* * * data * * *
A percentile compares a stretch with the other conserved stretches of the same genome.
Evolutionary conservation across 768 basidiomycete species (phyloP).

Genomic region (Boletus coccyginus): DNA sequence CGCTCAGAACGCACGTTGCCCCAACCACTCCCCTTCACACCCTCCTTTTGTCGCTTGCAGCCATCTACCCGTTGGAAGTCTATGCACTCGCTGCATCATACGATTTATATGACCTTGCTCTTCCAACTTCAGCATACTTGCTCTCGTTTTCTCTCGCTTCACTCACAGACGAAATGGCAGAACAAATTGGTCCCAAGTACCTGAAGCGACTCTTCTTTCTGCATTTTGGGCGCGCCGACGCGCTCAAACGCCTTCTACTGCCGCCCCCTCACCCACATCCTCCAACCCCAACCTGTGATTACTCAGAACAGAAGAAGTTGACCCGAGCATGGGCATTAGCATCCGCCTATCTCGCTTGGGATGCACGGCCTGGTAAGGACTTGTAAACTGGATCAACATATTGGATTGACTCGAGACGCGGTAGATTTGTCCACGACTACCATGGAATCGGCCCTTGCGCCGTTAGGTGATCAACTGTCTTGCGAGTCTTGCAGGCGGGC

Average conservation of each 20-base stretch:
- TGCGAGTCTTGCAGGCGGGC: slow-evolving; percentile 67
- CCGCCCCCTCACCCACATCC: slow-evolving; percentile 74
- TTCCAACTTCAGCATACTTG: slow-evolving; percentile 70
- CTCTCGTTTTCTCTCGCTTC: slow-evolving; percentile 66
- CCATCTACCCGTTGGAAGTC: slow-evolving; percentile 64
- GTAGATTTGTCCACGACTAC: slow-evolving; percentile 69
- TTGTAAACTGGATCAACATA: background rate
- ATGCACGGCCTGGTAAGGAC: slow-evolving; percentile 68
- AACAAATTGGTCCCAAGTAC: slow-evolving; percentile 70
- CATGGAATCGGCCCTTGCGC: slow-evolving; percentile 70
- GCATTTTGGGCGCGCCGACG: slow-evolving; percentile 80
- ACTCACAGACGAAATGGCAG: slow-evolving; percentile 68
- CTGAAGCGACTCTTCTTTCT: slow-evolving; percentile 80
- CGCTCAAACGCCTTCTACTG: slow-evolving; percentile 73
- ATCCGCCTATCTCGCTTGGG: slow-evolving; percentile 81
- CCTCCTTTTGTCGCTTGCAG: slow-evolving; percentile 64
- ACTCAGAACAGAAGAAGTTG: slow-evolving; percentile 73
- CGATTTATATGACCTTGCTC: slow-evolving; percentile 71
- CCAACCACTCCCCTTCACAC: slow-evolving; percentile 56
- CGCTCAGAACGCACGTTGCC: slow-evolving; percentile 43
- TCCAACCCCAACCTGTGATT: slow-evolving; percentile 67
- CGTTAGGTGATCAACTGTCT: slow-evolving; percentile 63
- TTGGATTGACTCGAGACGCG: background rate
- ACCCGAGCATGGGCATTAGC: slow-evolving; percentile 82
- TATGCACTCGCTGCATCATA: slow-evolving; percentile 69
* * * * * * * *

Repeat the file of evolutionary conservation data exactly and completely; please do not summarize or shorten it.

A percentile compares a stretch with the other conserved stretches of the same genome.
Evolutionary conservation across 768 basidiomycete species (phyloP).

Genomic region (Boletus coccyginus): DNA sequence CGCTCAGAACGCACGTTGCCCCAACCACTCCCCTTCACACCCTCCTTTTGTCGCTTGCAGCCATCTACCCGTTGGAAGTCTATGCACTCGCTGCATCATACGATTTATATGACCTTGCTCTTCCAACTTCAGCATACTTGCTCTCGTTTTCTCTCGCTTCACTCACAGACGAAATGGCAGAACAAATTGGTCCCAAGTACCTGAAGCGACTCTTCTTTCTGCATTTTGGGCGCGCCGACGCGCTCAAACGCCTTCTACTGCCGCCCCCTCACCCACATCCTCCAACCCCAACCTGTGATTACTCAGAACAGAAGAAGTTGACCCGAGCATGGGCATTAGCATCCGCCTATCTCGCTTGGGATGCACGGCCTGGTAAGGACTTGTAAACTGGATCAACATATTGGATTGACTCGAGACGCGGTAGATTTGTCCACGACTACCATGGAATCGGCCCTTGCGCCGTTAGGTGATCAACTGTCTTGCGAGTCTTGCAGGCGGGC

Average conservation of each 20-base stretch:
- TGCGAGTCTTGCAGGCGGGC: slow-evolving; percentile 67
- CCGCCCCCTCACCCACATCC: slow-evolving; percentile 74
- TTCCAACTTCAGCATACTTG: slow-evolving; percentile 70
- CTCTCGTTTTCTCTCGCTTC: slow-evolving; percentile 66
- CCATCTACCCGTTGGAAGTC: slow-evolving; percentile 64
- GTAGATTTGTCCACGACTAC: slow-evolving; percentile 69
- TTGTAAACTGGATCAACATA: background rate
- ATGCACGGCCTGGTAAGGAC: slow-evolving; percentile 68
- AACAAATTGGTCCCAAGTAC: slow-evolving; percentile 70
- CATGGAATCGGCCCTTGCGC: slow-evolving; percentile 70
- GCATTTTGGGCGCGCCGACG: slow-evolving; percentile 80
- ACTCACAGACGAAATGGCAG: slow-evolving; percentile 68
- CTGAAGCGACTCTTCTTTCT: slow-evolving; percentile 80
- CGCTCAAACGCCTTCTACTG: slow-evolving; percentile 73
- ATCCGCCTATCTCGCTTGGG: slow-evolving; percentile 81
- CCTCCTTTTGTCGCTTGCAG: slow-evolving; percentile 64
- ACTCAGAACAGAAGAAGTTG: slow-evolving; percentile 73
- CGATTTATATGACCTTGCTC: slow-evolving; percentile 71
- CCAACCACTCCCCTTCACAC: slow-evolving; percentile 56
- CGCTCAGAACGCACGTTGCC: slow-evolving; percentile 43
- TCCAACCCCAACCTGTGATT: slow-evolving; percentile 67
- CGTTAGGTGATCAACTGTCT: slow-evolving; percentile 63
- TTGGATTGACTCGAGACGCG: background rate
- ACCCGAGCATGGGCATTAGC: slow-evolving; percentile 82
- TATGCACTCGCTGCATCATA: slow-evolving; percentile 69